The king’s assumption of the imperial crown of Ethiopia, his public silence when Mussolini’s government introduced the vile racial purity laws, and his assumption of the crown of Albania, further eroded public affection for the monarchy.

In July 1943, following the bombardment of Rome, the king was loudly booed when he visited the site of the bombing. Following the armistice of 1943, he fled to the southern Italian city of Brindisi – in stark contrast to the behaviour of Britain’s King George VI and Queen Elizabeth, who had refused to leave London during the Blitz. 

Forever tainted by his proximity to the fascist regime, Victor Emmanuel III abdicated in 1946 in favour of his son Umberto II, a calculated act of contrition which he hoped would bolster support for the monarchy, as the country considered its post-war constitutional future.

Umberto II, the Prince of Piedmont, was the only male of the five children of King Victor Emmanuel III and Queen Elena. He would be the last King of Italy. He reigned for just 34 days, for which he earned the nickname il Re di Maggio [the May King]. 

After the fall of Mussolini, he tried to repair the monarchy’s image, but according to the British foreign secretary Anthony Eden his only qualification for the throne was that he had more charm than his charmless father.

Rumours circulated about Umberto’s sexuality: he was romantically linked with the renowned film director Luchino Visconti and French actor Jean Marais, and Mussolini is even said to have kept a dossier on his colourful private life for blackmail purposes.

The 1946 referendum marked the end for Italy’s monarchy. The more conservative, rural Mezzogiorno [southern Italy] voted solidly for the monarchy, while the more urbanised and industrialised Nord [northern Italy], where the hint of homosexuality that followed Umberto had repelled the conservative vote, favoured a republic.

Umberto II was deeply shocked by the result of the vote and initially refused to accept what he called ‘the outrageous illegality’ of the referendum.

Exile, controversy and reality TV stardom

At 3.00 pm on 13 June 1946, Umberto left the Quirinal Palace in Rome for the last time. From Ciampino Airport, he boarded the flight that would take him to lifelong exile in Portugal.

Umberto II lived on the Portuguese Riviera for 37 years. He would never set foot in his native land again. Amidst rumours of infidelity and betrayal, Umberto’s relationship with his wife, Queen Marie-José of Belgium, broke down completely, and she spent most of the reminder of her life in exile in Switzerland.

In the intervening years, surviving descendants of Italy’s royal family have never been far from intrigue and controversy. Prince Vittorio Emanuele of Savoy, the only son of Umberto II, was linked to Propaganda Due (P2), the pseudo-Masonic ‘state within a state’ responsible for high-level corruption and political manipulation that culminated in Italy’s ‘years of lead’.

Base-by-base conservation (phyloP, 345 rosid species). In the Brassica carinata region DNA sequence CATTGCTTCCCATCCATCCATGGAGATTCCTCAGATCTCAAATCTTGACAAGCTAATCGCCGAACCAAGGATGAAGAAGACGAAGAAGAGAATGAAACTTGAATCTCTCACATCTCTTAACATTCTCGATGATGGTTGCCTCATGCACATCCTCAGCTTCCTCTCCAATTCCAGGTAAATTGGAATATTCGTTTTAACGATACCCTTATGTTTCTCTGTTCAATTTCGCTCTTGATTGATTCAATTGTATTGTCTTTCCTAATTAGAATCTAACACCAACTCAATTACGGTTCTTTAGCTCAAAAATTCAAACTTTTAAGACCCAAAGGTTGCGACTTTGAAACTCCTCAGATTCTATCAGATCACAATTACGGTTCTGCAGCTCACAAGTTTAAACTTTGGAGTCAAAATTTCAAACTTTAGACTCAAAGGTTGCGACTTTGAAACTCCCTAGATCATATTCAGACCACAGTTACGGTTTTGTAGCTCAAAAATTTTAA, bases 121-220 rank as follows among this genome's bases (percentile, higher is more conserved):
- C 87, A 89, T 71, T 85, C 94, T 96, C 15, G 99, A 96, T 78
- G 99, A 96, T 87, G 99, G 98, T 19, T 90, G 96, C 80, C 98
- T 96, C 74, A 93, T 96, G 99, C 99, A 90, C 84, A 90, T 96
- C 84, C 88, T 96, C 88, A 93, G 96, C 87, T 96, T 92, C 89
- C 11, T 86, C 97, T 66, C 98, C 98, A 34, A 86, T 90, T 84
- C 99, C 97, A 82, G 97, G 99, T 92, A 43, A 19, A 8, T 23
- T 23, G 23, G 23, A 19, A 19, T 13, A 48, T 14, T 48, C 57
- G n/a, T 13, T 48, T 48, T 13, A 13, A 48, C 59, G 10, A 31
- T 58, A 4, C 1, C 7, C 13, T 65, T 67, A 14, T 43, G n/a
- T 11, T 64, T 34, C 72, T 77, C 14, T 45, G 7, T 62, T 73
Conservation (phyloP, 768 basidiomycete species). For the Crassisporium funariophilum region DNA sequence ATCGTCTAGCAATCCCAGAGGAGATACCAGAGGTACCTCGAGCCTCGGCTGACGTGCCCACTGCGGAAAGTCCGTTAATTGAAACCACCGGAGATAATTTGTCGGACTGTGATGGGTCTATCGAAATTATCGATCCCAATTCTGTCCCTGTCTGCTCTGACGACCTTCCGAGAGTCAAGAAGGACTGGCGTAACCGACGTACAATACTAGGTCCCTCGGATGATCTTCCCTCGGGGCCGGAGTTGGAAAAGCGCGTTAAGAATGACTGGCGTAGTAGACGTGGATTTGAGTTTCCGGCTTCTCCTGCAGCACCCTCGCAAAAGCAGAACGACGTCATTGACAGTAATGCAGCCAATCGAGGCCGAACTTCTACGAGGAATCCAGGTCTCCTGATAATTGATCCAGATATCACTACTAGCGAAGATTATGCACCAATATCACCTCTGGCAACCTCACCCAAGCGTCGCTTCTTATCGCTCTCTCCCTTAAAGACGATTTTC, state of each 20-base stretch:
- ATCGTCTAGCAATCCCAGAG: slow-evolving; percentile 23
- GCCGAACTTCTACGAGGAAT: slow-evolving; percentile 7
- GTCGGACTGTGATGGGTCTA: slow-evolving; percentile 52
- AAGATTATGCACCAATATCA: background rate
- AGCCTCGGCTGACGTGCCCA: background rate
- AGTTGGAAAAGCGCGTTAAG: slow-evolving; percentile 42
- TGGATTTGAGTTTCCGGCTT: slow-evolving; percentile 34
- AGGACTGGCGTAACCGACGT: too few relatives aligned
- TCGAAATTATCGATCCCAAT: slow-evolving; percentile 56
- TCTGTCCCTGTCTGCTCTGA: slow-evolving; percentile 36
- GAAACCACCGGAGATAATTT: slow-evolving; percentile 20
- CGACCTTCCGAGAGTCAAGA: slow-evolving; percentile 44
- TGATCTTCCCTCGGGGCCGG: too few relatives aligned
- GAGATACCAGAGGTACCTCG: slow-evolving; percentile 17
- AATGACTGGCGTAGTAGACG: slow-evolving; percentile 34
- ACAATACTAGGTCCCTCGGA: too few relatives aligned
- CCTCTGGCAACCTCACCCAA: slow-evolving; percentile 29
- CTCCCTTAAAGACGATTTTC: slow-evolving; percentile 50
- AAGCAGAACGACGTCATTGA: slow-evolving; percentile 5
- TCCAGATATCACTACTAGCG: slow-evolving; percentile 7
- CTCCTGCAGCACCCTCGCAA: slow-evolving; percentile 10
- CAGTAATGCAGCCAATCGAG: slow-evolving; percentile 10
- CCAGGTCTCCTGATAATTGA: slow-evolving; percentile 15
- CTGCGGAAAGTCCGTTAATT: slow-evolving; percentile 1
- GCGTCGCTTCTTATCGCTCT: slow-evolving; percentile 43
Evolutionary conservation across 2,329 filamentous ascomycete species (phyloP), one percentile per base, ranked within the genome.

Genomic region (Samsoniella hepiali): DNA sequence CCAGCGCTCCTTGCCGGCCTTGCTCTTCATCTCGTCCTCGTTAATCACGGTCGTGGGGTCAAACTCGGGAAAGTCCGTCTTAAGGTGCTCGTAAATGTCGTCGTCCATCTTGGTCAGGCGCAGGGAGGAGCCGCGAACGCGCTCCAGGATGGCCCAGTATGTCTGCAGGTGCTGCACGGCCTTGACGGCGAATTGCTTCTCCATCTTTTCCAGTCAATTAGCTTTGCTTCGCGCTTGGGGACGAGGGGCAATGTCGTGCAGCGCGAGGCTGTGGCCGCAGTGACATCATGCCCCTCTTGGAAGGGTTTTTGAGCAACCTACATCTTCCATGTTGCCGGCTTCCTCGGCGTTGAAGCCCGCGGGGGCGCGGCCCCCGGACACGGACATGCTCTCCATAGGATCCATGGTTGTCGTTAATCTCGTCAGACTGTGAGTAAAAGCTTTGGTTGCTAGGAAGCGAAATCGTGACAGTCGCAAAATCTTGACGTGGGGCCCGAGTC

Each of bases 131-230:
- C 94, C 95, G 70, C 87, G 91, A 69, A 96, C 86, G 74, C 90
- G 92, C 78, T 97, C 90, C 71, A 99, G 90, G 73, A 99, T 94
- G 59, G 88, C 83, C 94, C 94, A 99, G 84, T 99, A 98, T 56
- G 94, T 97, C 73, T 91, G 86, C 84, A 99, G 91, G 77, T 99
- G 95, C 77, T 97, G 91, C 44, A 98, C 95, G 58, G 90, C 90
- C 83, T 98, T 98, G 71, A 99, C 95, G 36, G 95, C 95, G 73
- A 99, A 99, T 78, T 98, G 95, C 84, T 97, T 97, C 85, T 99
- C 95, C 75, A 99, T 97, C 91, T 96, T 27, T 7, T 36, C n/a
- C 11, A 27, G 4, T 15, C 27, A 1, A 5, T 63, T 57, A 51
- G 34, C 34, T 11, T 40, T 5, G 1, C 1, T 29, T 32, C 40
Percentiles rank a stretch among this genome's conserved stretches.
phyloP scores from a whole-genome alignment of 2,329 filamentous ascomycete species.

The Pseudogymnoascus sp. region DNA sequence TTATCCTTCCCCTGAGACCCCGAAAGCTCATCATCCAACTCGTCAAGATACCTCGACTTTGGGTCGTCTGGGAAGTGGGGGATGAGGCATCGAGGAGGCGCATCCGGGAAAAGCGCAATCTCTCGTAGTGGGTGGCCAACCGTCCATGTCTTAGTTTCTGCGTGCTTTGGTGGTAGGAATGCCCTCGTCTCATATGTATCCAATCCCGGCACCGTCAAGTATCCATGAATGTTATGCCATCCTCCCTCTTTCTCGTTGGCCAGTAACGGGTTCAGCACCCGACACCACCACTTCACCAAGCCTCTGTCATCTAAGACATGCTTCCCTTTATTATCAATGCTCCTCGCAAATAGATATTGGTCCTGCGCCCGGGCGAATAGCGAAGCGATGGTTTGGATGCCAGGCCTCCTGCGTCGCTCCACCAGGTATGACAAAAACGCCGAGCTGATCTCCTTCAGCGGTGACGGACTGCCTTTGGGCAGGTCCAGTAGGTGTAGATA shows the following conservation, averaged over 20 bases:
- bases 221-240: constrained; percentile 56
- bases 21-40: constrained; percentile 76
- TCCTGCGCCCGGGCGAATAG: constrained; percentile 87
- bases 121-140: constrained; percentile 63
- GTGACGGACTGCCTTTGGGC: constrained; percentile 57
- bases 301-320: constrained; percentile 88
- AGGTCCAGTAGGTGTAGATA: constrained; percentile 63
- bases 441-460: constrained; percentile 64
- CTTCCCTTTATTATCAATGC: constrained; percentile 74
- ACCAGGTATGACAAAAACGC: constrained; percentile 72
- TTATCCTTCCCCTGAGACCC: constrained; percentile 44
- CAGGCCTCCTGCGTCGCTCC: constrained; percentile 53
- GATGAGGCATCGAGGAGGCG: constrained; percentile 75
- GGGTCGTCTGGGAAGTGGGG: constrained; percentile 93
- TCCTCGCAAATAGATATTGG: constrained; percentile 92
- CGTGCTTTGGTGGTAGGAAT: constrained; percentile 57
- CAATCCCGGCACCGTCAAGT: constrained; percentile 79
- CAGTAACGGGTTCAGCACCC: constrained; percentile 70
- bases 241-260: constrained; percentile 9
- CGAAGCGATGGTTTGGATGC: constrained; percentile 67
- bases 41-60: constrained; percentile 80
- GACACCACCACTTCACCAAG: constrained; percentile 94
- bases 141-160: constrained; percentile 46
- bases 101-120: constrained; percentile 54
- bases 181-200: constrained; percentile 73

Vittorio Emanuele (R), his wife Marina Doria (2nd R), Emanuele Filiberto di Savoia (2nd L) and his French wife Clotilde Courau (L) in 2011. Photo: TIZIANA FABI / AFP

Prince Vittorio Emanuele was also directly implicated in the death of a 19-year-old German student Dirk Hamer, who was accidently shot on the deck of a boat anchored off a south Corsican island, and was arrested on charges of criminal association, racketeering, conspiracy, corruption and exploitation of prostitution, though he was subsequently acquitted of all crimes.

Nowadays, the descendants of the House of Savoy remain the source of considerable fascination for European gossip columns and lifestyle magazines.

The most prominent member of the exiled royal family is Emanuele Filiberto di Savoia, the only son of Prince Vittorio Emanuel, who recently took to Twitter to herald the return of the Italian royal family. The announcement, though, turned out to be little more than a publicity stunt for a new TV show.

In July last year the dashing prince, who has long threatened to launch himself into the murky world of Italian politics (in 2009 he stood unsuccessfully for the European Parliament with an Italian centre-right Catholic party), launched Realtà Italia – a movement which he claims has a concrete plan to relaunch Italy post-Covid.

But the prince remains best known for his occasional appearances on reality TV and popular variety shows – he won Dancing with the Stars in 2009. More significantly, in 2019, he announced that he was breaking with the ancient Salic Law of Succession and designated his teenage daughter Vittoria as his heir.

With over 51,000 followers on Instagram, Princess Vittoria Cristina Chiara Adelaide Maria has found some fame as a burgeoning social media influencer. She will need to peddle more than just influence on Instagram, though, if she is to return House of Savoy to its previous lofty status. In Italy there is little appetite for a return to the monarchical past.

So, how will I be celebrating the end of this incestuous, diminutive, shallow, vain, superficial, immoral, spineless, fascist-enabling, militaristic institution that reined over some of the darkest days in Italian history? Probably with glass or two of Elisivir Lungavita, the bitter-sweet digestif relabelled Amaro Montenegro, in honour of the late Queen Elena of Montenegro. Evviva!

Richard Hough has lived in Verona since September 2011 and writes about the region’s history, football, wine and culture. His new book, Rita’s War, a true story of persecution, resistance and heroism from wartime Italy, is available here. He is currently writing his next book about wartime Verona.

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Pagan witches and Mussolini: Why Italy’s Epiphany holiday has a curious history

Italy celebrates Befana on January 6th, a holiday that rivals Christmas for many Italians. But how did this staunchly Catholic nation come to worship a pagan witch?

Pagan witches and Mussolini: Why Italy's Epiphany holiday has a curious history